[Totally tangential rant: When I woke up this morning, I was sure my eyes were playing tricks on me--it is snowing outside! Snowing. BIG snow. As in, "little white flakes that fly across your field of vision." As in, "icy and slushy and boots weather." As in, "everything is coated with rime and appears opaque and goes crunch when you walk on it." As in, "turn the heat back on and pull those sweaters out of storage again." As in, IF I SEE ONE MORE DAY OF WINTER I AM GOING TO LEAP UP AND DOWN AND FLAIL MY ARMS LIKE A CRAZED FLAMINGO AND SCREAM BLOODY MURDER AND WEEP LIKE A CONTESTANT ON THE BIGGEST LOSER AND THEN DISSOLVE IN A PUDDLE LIKE THE WICKED WITCH OF THE WEST. Okay, maybe not really. But I will not be very happy, let me tell you.]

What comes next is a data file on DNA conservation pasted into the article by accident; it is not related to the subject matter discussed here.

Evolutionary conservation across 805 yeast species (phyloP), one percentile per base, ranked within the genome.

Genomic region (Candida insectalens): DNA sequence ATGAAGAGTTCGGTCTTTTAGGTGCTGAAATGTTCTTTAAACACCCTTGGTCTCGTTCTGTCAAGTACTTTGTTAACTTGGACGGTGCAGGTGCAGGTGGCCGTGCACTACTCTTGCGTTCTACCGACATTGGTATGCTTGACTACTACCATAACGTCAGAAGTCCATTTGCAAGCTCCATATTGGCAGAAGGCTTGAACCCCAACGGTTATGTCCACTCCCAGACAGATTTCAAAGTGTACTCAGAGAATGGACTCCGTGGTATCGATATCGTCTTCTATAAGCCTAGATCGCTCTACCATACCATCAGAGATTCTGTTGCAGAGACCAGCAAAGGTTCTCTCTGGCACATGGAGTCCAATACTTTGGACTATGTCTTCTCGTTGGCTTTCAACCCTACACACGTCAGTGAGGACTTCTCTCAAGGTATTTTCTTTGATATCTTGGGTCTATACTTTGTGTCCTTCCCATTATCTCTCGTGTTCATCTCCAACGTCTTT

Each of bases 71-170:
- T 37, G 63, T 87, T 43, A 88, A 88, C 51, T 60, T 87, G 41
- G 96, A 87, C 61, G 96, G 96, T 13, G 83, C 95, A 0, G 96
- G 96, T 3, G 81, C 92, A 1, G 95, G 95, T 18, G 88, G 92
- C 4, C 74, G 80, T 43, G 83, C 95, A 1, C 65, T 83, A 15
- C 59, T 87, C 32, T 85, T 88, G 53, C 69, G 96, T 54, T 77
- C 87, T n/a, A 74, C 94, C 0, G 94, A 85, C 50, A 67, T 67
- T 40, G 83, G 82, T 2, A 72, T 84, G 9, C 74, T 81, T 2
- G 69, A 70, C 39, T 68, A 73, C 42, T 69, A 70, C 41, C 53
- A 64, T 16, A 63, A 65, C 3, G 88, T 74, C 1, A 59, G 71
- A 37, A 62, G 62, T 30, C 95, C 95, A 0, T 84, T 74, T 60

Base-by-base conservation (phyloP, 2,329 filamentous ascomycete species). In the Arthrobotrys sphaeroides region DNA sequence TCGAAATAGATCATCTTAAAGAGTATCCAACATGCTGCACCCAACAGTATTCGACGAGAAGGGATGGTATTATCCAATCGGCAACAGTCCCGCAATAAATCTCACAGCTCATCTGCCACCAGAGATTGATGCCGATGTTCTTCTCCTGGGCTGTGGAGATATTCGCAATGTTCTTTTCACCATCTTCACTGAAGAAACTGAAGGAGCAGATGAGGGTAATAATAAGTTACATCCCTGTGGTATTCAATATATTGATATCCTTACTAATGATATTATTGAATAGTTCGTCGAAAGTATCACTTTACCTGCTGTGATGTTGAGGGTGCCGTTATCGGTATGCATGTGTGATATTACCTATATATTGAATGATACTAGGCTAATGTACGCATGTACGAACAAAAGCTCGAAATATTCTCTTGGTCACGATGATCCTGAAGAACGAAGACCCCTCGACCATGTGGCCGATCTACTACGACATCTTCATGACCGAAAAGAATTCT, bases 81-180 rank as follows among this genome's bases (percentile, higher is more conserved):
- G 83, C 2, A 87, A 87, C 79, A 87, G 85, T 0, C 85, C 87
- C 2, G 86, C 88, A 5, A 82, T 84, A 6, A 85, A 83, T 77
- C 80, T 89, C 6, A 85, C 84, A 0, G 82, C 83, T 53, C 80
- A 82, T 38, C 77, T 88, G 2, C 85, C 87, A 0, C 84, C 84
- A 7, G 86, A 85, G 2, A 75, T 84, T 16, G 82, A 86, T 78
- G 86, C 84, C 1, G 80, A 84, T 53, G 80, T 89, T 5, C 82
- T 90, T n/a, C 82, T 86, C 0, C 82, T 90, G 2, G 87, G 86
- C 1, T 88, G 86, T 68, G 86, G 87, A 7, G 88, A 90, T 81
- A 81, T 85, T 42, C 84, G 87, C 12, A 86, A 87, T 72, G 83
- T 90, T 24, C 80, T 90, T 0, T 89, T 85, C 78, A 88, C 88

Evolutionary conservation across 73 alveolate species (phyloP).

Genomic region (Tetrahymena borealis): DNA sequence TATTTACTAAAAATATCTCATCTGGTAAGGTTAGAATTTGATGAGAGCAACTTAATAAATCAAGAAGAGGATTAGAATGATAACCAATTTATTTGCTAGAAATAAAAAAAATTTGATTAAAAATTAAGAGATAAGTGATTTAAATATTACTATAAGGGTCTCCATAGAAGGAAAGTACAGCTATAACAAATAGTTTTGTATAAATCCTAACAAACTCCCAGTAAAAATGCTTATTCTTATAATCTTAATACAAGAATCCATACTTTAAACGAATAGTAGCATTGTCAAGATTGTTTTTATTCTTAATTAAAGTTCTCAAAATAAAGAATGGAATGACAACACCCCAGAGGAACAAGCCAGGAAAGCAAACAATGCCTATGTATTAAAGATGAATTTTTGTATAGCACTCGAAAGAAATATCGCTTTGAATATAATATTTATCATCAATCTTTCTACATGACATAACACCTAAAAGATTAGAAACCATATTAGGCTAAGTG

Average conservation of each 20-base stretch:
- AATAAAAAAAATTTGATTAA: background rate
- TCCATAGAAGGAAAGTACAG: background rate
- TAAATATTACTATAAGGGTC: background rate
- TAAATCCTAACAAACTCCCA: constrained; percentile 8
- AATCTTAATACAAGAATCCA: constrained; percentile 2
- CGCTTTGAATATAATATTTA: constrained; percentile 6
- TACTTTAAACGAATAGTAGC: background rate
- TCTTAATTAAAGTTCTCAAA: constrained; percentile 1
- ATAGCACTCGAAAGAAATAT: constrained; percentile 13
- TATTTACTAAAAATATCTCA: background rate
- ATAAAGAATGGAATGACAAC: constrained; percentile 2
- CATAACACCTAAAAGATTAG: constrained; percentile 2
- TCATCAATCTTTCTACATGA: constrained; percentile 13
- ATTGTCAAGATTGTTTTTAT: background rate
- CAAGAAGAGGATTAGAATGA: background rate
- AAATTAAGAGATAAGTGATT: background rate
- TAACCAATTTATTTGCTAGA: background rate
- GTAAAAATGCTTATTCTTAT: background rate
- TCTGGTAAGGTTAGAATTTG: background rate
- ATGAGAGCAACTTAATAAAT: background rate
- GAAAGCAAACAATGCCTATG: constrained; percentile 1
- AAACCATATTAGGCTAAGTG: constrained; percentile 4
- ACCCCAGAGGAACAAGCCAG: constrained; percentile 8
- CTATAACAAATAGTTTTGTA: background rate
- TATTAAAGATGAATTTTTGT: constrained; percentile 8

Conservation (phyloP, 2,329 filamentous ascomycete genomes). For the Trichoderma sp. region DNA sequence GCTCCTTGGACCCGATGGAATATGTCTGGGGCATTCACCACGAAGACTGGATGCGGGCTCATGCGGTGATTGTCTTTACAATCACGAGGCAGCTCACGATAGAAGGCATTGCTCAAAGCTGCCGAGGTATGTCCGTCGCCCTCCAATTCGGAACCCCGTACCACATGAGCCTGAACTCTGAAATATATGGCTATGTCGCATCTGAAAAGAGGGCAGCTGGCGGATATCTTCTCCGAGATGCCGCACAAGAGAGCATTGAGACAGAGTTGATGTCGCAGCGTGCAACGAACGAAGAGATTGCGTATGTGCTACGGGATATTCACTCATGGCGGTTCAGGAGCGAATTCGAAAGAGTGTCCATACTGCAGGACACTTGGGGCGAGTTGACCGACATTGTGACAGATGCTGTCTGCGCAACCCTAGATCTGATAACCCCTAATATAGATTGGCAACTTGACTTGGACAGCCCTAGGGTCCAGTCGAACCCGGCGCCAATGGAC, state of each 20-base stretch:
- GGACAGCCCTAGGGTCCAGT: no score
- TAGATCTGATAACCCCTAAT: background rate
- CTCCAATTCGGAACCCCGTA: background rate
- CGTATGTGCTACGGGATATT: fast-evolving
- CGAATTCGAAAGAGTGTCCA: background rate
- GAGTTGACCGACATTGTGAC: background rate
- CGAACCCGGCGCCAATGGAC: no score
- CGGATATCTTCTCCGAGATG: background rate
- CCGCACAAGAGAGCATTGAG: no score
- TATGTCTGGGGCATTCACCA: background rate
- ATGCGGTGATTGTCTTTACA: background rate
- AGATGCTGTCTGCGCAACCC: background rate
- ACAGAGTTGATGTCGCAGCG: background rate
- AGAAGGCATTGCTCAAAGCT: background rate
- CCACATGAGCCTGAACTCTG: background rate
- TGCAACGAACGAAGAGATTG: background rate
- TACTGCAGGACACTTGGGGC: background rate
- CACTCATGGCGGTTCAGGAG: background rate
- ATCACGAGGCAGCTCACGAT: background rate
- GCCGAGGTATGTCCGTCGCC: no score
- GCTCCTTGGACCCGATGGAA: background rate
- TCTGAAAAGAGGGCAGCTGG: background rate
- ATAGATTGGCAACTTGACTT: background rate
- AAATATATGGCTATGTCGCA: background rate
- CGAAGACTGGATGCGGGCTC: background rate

I’m sure we’ve all heard it before, but I’m here to reiterate: diets don’t work. In fact, I’m living proof of that axiom.
I embarked on my first bona fide “diet” at age thirteen (thirteen! there oughta be a law) because, at the cusp of adolescence, I entered a new school and was, for the first time, startled to discover that there were boys–and they had somehow become appealing overnight!–out there. And that my friends whose mammaries had developed the previous summer seemed to attract the boys more than I did. And that maybe, if I lost twenty pounds, I might be the object of male hormonal affections, too.
And so, the beginning of a lifetime of serial dieting was born.
That initial diet was called the Stillman Quick Weight Loss Diet (a precursor to the later Atkins fiasco) and it allowed NO fruits or vegetables, NO grains and, basically, nothing but protein. For three months or so, I dutifully ate hardboiled egg for breakfast, tuna fish (no mayo) for lunch, and some kind of cooked meat (likely chicken) for dinner. And yes, the pounds did drop. Unfortunately, so did my IQ, my heart rate, and several of my friendships.